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Liana33 says ...




 



ShockUSMC- Thank you for reading my whole post and seeing that I wasn't convicted on the DV and can carry a firearm. Judging from some of the responses, it seems like my whole original post isn't being read or maybe I wasn't clear. I'm trying to find licensing information for my state (Nebraska) but I can't find it. I would not be surprised if this state fell in line with most other states. Thank you for your input, it definitely seems like the smart thing to do is stay in the military.



I too read your entire post......... ALL OF IT.  IT WOULD SEEM THAT YOU DID NOT READ MINE.  YOU SEE WHAT YOU WANT TO SEE AND DISMISS THE REST.  THIS TOO WILL BE A PROBLEM IN YOUR BACKGROUND.  Stay in the military sounds like the best advise one could give.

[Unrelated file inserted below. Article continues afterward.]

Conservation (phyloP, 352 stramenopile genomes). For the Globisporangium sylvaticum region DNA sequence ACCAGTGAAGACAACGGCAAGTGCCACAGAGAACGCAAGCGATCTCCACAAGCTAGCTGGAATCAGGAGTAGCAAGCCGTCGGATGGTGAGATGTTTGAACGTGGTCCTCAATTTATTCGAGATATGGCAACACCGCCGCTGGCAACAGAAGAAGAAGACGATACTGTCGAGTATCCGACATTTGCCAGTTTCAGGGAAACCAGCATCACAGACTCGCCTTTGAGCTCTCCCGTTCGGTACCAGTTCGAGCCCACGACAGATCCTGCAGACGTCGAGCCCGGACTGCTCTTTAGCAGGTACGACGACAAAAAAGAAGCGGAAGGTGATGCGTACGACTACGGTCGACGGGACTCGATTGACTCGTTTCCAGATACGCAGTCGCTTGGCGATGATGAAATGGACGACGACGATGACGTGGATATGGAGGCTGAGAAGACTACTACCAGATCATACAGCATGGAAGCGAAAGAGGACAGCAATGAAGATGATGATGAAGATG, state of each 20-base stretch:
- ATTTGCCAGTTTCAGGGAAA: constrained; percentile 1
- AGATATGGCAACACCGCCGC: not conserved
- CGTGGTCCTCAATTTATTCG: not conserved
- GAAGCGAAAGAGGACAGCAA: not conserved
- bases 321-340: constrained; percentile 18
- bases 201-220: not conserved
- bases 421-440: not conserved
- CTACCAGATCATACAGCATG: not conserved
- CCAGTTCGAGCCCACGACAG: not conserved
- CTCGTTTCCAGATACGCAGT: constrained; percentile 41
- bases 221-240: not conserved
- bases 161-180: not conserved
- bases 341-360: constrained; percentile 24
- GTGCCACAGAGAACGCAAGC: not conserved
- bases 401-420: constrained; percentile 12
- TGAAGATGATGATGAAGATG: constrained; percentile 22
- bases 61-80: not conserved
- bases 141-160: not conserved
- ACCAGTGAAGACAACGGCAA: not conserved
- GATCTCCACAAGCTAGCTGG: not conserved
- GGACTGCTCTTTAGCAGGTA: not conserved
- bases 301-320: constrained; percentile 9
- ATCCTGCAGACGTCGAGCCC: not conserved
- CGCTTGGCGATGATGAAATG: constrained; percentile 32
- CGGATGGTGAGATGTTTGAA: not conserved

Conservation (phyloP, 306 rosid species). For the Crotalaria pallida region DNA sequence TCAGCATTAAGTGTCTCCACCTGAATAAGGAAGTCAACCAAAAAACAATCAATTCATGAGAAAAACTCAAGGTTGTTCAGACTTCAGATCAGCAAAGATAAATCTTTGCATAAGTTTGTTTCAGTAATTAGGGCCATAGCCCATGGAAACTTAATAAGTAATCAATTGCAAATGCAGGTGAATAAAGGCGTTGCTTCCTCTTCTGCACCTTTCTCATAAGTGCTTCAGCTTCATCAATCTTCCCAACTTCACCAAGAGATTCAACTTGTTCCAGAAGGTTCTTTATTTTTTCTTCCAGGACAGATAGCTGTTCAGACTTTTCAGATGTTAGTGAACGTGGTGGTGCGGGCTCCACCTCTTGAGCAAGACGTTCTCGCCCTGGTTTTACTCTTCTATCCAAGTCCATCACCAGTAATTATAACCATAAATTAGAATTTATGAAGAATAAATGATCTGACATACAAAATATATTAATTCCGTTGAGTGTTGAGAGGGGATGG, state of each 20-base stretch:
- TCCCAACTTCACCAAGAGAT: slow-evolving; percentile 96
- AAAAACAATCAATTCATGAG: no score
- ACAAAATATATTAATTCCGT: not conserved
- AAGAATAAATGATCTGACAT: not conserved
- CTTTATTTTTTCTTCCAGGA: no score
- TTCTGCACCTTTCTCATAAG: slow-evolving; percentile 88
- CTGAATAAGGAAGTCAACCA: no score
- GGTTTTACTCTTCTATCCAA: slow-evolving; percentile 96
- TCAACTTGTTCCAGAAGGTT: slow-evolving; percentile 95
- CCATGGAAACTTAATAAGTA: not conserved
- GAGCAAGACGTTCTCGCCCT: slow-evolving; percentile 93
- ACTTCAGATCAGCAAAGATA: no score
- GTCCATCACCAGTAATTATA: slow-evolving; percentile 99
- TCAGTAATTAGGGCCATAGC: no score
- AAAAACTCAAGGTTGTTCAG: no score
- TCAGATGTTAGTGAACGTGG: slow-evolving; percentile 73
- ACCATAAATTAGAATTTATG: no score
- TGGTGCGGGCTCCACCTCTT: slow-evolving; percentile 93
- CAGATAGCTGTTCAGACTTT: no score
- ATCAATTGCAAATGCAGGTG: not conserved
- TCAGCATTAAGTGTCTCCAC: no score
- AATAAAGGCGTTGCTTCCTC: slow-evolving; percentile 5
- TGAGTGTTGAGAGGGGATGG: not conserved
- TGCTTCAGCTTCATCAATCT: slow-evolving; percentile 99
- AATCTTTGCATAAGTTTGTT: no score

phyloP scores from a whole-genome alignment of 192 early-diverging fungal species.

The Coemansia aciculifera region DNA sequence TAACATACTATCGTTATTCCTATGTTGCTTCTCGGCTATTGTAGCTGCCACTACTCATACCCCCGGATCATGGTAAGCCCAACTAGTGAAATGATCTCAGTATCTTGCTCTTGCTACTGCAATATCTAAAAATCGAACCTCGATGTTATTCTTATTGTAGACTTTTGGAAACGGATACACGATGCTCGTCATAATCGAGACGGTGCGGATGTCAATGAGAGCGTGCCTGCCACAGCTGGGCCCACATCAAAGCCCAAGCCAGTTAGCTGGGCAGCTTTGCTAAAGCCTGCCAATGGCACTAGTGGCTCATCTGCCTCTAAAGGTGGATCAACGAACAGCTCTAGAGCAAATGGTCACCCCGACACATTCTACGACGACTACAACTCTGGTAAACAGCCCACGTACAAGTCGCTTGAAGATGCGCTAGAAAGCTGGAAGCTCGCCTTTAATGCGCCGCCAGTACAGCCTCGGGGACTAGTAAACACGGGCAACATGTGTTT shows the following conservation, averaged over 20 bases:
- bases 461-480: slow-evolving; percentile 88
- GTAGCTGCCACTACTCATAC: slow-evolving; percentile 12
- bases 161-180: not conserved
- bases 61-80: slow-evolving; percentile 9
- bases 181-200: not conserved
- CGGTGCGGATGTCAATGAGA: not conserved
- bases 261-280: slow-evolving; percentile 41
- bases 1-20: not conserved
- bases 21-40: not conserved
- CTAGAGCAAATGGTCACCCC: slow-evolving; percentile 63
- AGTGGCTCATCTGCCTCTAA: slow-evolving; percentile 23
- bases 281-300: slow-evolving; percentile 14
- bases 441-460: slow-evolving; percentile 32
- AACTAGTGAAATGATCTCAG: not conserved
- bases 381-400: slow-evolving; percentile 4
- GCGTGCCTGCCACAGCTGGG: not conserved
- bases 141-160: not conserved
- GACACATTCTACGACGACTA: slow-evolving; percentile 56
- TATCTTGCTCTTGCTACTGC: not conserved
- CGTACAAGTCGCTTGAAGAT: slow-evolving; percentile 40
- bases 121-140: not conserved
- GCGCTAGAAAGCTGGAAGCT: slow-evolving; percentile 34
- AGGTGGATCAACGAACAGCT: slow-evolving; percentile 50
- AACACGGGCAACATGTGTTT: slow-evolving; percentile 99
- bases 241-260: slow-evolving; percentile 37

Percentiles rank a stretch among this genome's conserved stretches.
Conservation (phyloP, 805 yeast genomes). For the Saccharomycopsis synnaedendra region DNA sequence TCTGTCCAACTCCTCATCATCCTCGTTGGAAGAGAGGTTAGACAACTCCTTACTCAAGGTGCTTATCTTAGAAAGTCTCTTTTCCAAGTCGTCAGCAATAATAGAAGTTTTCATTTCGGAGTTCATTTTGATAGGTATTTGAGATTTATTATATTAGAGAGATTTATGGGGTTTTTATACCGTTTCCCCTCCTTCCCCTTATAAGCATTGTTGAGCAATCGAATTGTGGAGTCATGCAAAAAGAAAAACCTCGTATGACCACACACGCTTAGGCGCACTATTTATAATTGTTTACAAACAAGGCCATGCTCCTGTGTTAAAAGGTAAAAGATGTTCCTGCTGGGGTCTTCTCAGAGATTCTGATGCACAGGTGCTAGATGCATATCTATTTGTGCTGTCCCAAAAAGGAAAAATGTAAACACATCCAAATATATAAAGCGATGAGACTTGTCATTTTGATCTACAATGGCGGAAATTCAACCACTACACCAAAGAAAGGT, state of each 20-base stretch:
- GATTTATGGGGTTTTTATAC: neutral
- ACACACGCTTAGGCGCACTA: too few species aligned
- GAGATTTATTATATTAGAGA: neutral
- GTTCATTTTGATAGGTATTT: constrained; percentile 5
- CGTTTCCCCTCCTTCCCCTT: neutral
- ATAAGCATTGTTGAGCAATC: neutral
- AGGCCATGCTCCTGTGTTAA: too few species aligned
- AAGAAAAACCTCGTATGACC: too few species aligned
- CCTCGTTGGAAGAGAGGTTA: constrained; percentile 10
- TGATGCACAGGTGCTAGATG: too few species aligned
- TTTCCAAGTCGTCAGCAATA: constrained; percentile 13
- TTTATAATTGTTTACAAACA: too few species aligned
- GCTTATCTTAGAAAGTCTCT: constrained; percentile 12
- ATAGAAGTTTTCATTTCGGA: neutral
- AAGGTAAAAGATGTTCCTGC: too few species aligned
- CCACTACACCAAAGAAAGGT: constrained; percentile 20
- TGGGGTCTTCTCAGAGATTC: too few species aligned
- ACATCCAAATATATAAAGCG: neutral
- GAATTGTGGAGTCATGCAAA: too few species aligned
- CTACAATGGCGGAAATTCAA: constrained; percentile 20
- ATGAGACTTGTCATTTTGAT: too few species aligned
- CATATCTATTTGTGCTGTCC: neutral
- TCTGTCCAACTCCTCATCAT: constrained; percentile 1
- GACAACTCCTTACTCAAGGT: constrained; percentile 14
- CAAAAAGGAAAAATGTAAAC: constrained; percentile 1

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While I agree that there is little chance of the poster having a career in LE now, I did a little more research on the firearm issue I brought up and I learned something new.  Military and LEO can in fact carry active service/on duty only with a DV charge. Remember that the DV law was a retroactive law meaning once the law was passed even if you were convicted of it 20 years prior you became a prohibited person. Well there were thousands of military/leos who had the charge and congress had to make an amendmendment to the law allowing the on duty use. I also asked a Federal Firearms License holder the question and he said as long as the person was not convicted of a DV or any crime punishable by more than a year in jail, even they received less they are good to go(among other prohibitors).


""Life is a storm.. You will bask in the sunlight one moment, be shattered on the rocks the next. What makes you a man is what you do when that storm comes"
Alexander Dumas-The Count of Monte Christo

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 SkoolCop-